For many, standing in breadlines was the only way they would eat.

Helen survived the Great Depression.

In the 1940’s, Europe was invaded by Nazi Germany. A war was started, and over *60 million people were killed worldwide.

Helen survived World War II.

In the next decade, she witnessed the fear of communism spread across the country. She lived through Sputnik. The Korean War. The beginning of the Civil Rights Movement. Segregation. Martin Luther King. She saw Elvis Presley shake his hips.

She lived through the riots and the turmoil of the Sixties.  A President, a Civil Rights leader, and a Senator assassinated in the same decade. The Beatles. The Rolling Stones. Vietnam. Woodstock. She saw the first man walk on the moon.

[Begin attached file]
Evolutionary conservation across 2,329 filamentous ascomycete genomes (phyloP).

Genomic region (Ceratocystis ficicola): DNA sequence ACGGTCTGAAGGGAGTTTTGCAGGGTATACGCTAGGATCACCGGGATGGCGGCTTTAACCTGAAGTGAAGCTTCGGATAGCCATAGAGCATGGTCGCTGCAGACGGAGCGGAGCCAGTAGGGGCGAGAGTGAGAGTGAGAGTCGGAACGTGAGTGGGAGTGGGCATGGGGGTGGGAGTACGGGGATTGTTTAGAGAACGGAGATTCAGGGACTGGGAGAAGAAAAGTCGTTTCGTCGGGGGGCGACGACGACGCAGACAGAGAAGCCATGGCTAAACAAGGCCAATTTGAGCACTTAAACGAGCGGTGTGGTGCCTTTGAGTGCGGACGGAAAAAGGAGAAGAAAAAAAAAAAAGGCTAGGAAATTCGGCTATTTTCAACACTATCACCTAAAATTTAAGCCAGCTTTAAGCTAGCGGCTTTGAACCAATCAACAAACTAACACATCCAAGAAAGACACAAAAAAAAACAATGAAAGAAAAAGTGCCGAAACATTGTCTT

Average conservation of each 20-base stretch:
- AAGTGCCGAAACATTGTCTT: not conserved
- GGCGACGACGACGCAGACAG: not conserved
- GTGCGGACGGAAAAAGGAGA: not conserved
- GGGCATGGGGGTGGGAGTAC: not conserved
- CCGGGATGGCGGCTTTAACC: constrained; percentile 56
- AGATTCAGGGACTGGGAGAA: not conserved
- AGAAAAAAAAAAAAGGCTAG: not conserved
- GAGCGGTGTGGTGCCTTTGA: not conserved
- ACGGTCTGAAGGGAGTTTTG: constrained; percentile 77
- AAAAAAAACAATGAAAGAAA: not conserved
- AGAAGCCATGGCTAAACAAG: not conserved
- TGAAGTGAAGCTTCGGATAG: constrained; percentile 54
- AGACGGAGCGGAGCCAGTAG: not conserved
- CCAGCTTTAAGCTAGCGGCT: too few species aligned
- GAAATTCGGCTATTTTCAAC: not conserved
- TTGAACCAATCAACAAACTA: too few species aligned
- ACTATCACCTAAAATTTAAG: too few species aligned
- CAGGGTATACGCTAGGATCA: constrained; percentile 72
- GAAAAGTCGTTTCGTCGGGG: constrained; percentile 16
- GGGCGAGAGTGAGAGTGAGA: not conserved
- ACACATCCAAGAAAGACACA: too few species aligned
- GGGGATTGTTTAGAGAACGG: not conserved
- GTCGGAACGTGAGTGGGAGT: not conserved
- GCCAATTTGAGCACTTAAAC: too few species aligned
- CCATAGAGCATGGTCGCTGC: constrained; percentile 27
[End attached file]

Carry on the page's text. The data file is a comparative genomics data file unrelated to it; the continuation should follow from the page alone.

She lived a long life, but it could have been longer. I didn’t know “Helen”, but when I read the part of the newspaper about her death, I was stopped. I thought, “What was it that an eighty-five year old woman was in such a hurry to get to that she tried to beat a train?” At 85!

At that moment, I tried to picture her life, and how she could ever have imagined it would end this way. There’s no way she could have. I have no idea what, if any, hardships Helen struggled to overcome in her life, but dying that way, at that age, feels like a long way to come to go down like that.

I pray that she has found peace.

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*credit to History.com for the stats.

photo courtesy by freedigitalphotos.net